©Bert Gildart: Seven months ago when we departed for the winter in our Airstream, we put our bird feeders away and didn’t get them back out until just a few days ago. Remounting them is an annual ritual, and what amazes me is just how quickly critters begin to return. Already we’ve got birds during the day but at night there’s a noise telling us that yet another type of critter is finding sustenance, one we don’t particularly want.
Two days ago, Janie awakened me 4:30, urging me to get up and see what else had found our feeder. Obviously from the images, we’re attracting a rather large raccoon. Several years ago our feeders attracted a family of coons, but I shooed them off, essentially because I was afraid they’d break the feeder. But this guy seems fearless and he seems determined, as my initial encounter suggests..
With camera in hand, I opened the sliding door that leads onto the deck and clicked a few images. Then I stepped toward the rather large carnivore, prompting a hiss. I took another step and only then did he begin clawing his back down the tree. I thought that might be the last of him, but not so, and last night he was back around midnight. I knew he was there because of the scraping sounds he made with his claws and the low rumble emanating from its throat. What to do; what to do?
Our feeders have provided us with an incredible amount of joy and have attracted over 30 different species of birds, to include hummingbirds, pileated woodpeckers (Is It Hector or Hortense?), and, once, a bald eagle. On several occasions they’ve attracted huge turkeys and I think my post on that incident may provide a few chuckles. Our feeders have also attracted squirrels and once revealed that birds seem to have their own foundation for politics (Birds Are Political Creatures!), and they mirror our own. But what to do, what to do?
If this raccoon returns again, I fear I will have to remove the feeder – else he’ll probably destroy it. I’m not a bleeding heart, but I’m not going to shoot it as I enjoy knowing the farm lands that surround us still attract wildlife. In fact, on our little patch of land we have skunks, coyotes, pileated woodpeckers – and once again – a few raccoons.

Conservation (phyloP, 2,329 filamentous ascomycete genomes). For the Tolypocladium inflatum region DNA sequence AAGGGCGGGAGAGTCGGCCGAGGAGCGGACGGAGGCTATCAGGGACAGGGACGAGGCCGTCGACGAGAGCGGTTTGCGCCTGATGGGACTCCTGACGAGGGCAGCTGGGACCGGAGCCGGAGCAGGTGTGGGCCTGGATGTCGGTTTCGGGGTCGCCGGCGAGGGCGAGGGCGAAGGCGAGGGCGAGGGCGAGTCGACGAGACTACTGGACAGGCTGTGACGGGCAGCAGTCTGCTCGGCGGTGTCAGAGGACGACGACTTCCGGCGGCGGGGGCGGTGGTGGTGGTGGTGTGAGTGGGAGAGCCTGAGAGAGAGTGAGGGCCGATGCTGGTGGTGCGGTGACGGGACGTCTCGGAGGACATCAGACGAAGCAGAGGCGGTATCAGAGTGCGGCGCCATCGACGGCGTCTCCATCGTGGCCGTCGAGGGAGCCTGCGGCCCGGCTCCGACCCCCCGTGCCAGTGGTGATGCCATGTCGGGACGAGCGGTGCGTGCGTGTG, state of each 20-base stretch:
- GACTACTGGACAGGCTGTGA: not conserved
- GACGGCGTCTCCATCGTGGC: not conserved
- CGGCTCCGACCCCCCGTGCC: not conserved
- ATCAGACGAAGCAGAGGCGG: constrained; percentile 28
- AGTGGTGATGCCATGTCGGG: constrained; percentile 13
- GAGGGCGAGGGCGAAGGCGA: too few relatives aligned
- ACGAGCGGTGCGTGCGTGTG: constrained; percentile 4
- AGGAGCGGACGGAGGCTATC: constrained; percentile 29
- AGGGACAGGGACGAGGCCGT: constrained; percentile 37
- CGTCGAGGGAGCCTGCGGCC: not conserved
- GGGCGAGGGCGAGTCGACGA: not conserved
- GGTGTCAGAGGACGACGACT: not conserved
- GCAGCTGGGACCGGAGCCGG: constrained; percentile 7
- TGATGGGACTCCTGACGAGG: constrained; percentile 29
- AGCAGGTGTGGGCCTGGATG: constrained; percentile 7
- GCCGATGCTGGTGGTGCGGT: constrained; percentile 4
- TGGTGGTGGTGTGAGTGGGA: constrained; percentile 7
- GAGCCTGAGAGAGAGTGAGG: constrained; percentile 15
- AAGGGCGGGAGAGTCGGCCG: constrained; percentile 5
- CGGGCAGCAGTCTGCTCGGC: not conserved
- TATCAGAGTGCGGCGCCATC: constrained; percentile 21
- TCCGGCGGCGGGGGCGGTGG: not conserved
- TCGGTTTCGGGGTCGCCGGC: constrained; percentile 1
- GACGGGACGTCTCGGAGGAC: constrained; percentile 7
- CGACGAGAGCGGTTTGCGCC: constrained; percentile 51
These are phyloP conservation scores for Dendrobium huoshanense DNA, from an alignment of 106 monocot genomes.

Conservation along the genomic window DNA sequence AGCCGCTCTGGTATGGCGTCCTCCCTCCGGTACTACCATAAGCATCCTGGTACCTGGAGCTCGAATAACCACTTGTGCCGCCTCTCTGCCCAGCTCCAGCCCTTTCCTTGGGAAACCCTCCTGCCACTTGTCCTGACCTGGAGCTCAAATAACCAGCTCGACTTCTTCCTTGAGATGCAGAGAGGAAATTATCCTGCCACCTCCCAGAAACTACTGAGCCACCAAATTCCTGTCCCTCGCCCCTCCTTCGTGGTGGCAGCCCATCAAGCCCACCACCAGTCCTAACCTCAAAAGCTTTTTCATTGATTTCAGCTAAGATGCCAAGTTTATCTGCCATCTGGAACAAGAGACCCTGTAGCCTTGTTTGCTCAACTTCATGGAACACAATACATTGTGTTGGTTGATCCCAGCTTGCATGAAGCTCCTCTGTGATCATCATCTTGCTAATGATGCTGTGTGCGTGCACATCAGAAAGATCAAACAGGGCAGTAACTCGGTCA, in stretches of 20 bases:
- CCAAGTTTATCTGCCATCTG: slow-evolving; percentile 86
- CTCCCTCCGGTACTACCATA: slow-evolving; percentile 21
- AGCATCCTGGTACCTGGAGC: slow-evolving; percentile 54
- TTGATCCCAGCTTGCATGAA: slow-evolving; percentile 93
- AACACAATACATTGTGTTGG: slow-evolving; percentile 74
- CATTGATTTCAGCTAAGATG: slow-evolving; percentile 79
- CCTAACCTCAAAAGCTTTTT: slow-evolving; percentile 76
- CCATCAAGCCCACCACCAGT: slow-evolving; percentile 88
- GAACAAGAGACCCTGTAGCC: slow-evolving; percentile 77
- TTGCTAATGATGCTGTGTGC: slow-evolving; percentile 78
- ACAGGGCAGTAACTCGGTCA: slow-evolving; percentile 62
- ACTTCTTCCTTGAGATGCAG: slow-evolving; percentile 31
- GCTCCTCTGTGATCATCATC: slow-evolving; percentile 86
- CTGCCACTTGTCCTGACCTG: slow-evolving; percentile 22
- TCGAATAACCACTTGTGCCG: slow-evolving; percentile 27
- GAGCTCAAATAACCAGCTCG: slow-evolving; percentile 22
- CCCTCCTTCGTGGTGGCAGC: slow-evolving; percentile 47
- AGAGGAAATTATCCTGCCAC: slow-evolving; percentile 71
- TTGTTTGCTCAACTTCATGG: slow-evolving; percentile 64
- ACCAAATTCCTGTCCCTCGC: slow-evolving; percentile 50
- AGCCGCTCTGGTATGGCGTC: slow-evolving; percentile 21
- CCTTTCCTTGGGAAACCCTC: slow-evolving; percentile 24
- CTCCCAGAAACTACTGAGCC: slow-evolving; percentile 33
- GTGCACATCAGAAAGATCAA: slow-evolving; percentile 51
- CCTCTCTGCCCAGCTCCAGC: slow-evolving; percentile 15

Highlights for Children just notified me that they be running a story on the Gwich’in Indians originally published about 10 years ago. Our adventures in the far north have provide me with stories which I’ve published in dozens of magazines to include Christian Science Monitor, New York Times, National Wildlife, Leap Frog (for children), The Wilderness Society and many others. But most significantly it has created for us lasting friends, and right now they are much on our minds.
AIRSTREAM TRAVELS ABOUT TWO YEARS AGO:
VISITING GLACIER OR MONTANA? HERE ARE BOOKS THAT WILL HELP
4th ed. Autographed by the Authors
Hiking Shenandoah National Park
Hiking Shenandoah National Park is the 4th edition of a favorite guide book, created by Bert & Janie, a professional husband-wife journalism team. Lots of updates including more waterfall trails, updated descriptions of confusing trail junctions, and new color photographs. New text describes more of the park’s compelling natural history. Often the descriptions are personal as the Gildarts have hiked virtually every single park trail, sometimes repeatedly.
Big Sky Country is beautiful
Montana Icons: 50 Classic Symbols of the Treasure State
Montana Icons is a book for lovers of the western vista. Features photographs of fifty famous landmarks from what many call the “Last Best Place.” The book will make you feel homesick for Montana even if you already live here. Bert Gildart’s varied careers in Montana (Bus driver on an Indian reservation, a teacher, backcountry ranger, as well as a newspaper reporter, and photographer) have given him a special view of Montana, which he shares in this book. Share the view; click here.
$16.95 + Autographed Copy
What makes Glacier, Glacier?
Glacier Icons: 50 Classic Views of the Crown of the Continent
Glacier Icons: What makes Glacier Park so special? In this book you can discover the story behind fifty of this park’s most amazing features. With this entertaining collection of photos, anecdotes and little known facts, Bert Gildart will be your backcountry guide. A former Glacier backcountry ranger turned writer/photographer, his hundreds of stories and images have appeared in literally dozens of periodicals including Time/Life, Smithsonian, and Field & Stream. Take a look at Glacier Icons
$16.95 + Autographed Copy